Ph.D. Thesis

My full PhD thesis can be downloaded by following this link (4.2 Mb)

Coworkers, Makers, and Fabbers Global, Local and Internal Dynamics of Innovation in Localized Communities in Barcelona

University: HEC Montréal (affiliated to Université de Montréal)
Date: November 2014
Supervisor: Patrick Cohendet

The innovative capacity of cities does not exclusively depend on the innovation processes managed by local organizations. This thesis aims to emphasize the role that actors outside firms, especially communities, play in facilitating knowledge and innovation dynamics at both the local and global levels, thus contributing to the innovative and creative capacity of cities. The research is based on the study of urban innovation communities like the ones that emerge in localized spaces of collaborative innovation such as coworking spaces, maker / hacker spaces, Fab Labs, or Living Labs.
The thesis is composed of three articles. Each article focuses on a different level of analysis of the knowledge and innovation dynamics of urban innovative communities. The first article is centered on the knowledge dynamics at the global level. The second article analyzes the dynamics of innovation at the local level, considering the interactions between the communities and other local actors. The third article takes a closer look on the internal dynamics within communities, by studying the collaborative practices among community insiders. The three articles taken together offer a comprehensive analysis of the different scales of innovation.
The first article argues that the cognitive proximity between members of similar but geographically distant communities, contributes to the transfer of (tacit) knowledge. These community-based “global pipelines” contribute to nurture the “local buzz” and dynamize the local processes of innovation.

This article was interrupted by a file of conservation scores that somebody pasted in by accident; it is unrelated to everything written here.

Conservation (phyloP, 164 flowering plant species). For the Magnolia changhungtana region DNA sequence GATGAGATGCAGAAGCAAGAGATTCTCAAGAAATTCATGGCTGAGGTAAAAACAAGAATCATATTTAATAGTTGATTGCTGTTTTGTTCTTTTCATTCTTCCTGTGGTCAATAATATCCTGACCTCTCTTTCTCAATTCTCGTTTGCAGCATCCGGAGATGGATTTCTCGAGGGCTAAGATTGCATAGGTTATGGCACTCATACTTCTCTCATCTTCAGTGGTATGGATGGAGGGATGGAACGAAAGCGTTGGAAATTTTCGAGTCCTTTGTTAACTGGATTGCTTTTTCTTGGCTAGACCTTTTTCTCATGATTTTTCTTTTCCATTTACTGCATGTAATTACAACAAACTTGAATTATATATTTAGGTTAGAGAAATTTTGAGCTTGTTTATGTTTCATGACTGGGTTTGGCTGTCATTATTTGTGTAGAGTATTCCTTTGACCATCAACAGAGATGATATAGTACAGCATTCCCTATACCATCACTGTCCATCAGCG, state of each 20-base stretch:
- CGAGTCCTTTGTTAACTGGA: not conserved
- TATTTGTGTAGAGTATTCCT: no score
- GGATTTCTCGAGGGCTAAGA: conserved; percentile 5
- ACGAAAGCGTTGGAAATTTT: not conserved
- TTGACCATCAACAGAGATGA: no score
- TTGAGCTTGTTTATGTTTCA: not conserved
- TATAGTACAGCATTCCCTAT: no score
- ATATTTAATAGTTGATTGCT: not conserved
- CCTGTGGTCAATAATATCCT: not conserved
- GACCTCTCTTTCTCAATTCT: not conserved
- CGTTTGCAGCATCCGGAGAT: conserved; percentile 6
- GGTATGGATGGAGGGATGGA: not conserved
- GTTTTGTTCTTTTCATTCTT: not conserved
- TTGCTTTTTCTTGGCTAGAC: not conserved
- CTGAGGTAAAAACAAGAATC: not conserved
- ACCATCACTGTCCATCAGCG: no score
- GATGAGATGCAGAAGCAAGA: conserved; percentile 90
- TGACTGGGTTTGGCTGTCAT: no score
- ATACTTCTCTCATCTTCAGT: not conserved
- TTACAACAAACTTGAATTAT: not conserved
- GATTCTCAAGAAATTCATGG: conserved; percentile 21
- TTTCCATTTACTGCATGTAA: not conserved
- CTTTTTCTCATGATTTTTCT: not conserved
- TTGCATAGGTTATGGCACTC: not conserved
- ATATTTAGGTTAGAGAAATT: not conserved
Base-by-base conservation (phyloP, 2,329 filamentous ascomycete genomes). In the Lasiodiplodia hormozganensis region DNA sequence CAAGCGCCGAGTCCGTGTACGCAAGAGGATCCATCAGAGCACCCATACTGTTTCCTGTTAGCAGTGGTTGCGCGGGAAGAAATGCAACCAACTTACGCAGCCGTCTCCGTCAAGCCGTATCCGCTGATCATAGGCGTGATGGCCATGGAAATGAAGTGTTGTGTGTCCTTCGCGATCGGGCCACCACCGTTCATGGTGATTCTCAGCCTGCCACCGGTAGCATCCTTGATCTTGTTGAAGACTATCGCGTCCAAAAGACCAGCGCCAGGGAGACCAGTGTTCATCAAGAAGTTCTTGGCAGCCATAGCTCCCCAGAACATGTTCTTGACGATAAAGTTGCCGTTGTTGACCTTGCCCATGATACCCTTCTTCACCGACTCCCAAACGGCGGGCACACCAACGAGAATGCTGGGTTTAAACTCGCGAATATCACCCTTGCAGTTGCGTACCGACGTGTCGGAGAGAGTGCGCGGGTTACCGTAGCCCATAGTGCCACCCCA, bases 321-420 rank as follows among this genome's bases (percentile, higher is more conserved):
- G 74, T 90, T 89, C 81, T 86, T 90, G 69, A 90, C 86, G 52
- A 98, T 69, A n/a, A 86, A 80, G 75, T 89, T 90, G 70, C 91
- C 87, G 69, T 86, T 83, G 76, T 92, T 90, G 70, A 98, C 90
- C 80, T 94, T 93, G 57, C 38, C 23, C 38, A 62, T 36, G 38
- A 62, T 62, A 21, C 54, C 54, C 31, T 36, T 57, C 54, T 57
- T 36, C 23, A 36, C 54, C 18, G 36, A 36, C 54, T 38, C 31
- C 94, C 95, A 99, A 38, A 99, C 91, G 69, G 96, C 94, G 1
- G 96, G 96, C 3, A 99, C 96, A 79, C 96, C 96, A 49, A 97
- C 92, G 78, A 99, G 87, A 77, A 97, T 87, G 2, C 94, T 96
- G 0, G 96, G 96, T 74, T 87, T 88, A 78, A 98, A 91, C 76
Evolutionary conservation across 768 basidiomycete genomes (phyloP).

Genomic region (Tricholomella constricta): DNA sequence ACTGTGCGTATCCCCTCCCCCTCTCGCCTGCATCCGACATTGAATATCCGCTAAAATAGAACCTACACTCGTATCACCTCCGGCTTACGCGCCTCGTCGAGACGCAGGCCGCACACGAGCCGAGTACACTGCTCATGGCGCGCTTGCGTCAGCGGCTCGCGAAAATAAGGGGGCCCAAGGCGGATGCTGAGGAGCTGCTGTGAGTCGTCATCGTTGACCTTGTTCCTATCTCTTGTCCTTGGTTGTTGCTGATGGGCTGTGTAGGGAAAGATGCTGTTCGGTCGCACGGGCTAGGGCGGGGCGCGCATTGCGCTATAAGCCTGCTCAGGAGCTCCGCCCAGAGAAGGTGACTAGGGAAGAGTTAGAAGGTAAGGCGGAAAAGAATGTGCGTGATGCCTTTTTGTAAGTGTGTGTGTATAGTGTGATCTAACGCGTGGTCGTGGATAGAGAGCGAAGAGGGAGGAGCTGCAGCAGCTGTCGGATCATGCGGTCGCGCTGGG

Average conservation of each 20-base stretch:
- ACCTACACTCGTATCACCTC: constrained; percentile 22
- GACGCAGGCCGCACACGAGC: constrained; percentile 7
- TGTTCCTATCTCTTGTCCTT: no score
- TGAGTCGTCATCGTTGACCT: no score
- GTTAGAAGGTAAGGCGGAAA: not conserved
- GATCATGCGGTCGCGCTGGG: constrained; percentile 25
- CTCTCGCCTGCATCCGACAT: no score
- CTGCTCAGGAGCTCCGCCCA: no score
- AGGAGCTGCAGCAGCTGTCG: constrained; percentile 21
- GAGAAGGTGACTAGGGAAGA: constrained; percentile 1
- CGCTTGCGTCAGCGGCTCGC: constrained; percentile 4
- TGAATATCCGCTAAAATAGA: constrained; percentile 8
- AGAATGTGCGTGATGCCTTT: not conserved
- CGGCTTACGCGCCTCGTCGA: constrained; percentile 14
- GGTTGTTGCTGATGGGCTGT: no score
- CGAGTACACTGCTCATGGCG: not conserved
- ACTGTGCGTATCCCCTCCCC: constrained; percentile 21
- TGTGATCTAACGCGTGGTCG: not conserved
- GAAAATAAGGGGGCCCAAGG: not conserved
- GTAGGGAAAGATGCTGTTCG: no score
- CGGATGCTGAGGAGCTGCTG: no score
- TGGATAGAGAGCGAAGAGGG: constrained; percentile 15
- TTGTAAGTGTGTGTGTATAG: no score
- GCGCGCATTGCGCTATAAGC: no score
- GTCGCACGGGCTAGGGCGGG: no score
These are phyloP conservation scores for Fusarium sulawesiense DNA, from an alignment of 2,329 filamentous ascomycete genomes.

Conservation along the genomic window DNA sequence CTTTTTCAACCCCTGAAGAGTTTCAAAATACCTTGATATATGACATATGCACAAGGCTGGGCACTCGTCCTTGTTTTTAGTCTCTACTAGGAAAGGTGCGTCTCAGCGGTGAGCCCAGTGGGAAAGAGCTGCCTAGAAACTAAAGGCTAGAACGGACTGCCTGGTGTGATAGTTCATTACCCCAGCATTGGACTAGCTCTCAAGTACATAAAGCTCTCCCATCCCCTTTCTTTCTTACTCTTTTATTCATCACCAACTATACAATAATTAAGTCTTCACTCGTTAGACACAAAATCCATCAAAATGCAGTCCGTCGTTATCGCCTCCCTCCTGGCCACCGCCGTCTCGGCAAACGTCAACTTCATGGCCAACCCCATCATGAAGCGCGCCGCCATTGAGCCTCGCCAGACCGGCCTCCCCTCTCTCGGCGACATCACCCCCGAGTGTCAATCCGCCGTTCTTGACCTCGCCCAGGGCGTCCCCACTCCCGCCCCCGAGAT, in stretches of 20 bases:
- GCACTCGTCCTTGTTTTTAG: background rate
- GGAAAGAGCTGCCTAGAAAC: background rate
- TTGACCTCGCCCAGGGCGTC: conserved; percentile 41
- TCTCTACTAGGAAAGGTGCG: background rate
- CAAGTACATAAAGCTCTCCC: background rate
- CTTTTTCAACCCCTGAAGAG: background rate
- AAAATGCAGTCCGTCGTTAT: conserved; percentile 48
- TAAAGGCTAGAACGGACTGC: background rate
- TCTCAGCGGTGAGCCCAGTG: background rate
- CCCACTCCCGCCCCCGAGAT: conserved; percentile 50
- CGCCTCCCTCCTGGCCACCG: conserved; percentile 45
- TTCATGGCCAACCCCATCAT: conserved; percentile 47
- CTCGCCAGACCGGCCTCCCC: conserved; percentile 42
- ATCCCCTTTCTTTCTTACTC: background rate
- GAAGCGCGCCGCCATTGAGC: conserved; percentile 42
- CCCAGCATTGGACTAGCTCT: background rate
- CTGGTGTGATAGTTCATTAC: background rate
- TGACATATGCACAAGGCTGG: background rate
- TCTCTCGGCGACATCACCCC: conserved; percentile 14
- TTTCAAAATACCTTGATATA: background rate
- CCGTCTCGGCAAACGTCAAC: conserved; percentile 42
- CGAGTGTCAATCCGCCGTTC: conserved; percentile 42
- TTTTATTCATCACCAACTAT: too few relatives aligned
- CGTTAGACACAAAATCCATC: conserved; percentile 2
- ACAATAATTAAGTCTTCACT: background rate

The second article acknowledges the crucial role of communities outside firms as intermediaries between creative individuals and innovative formal organizations. Through a qualitative study of the communities emerging in coworking spaces in Barcelona, my research shows how the different dynamics of innovation involving community insiders and local actors (firms, citizens and governmental bodies) are interrelated through the articulation of places, spaces, projects and events.
The third article discusses the collaboration practices in localized spaces of collaboration through a study of coworking spaces in Barcelona, following an inductive and qualitative approach. Three types of collaboration approaches are identified: 1) cost-related collaboration, where agents are motivated in reducing their operational costs and the transaction costs related to collaboration; 2) resource-based collaboration, where agents collaborate to learn or complement their resources by integrating external resources and knowledge; and 3) relational collaboration, where actors engage in intense synergistic collaborative practices. The findings contribute to the literature on inter-organizational collaboration, and on dynamics of innovation in cities.

dynamics of innovation; inter-organizational collaboration; innovation in cities; innovation communities; coworking spaces; middleground; case study; qualitative research

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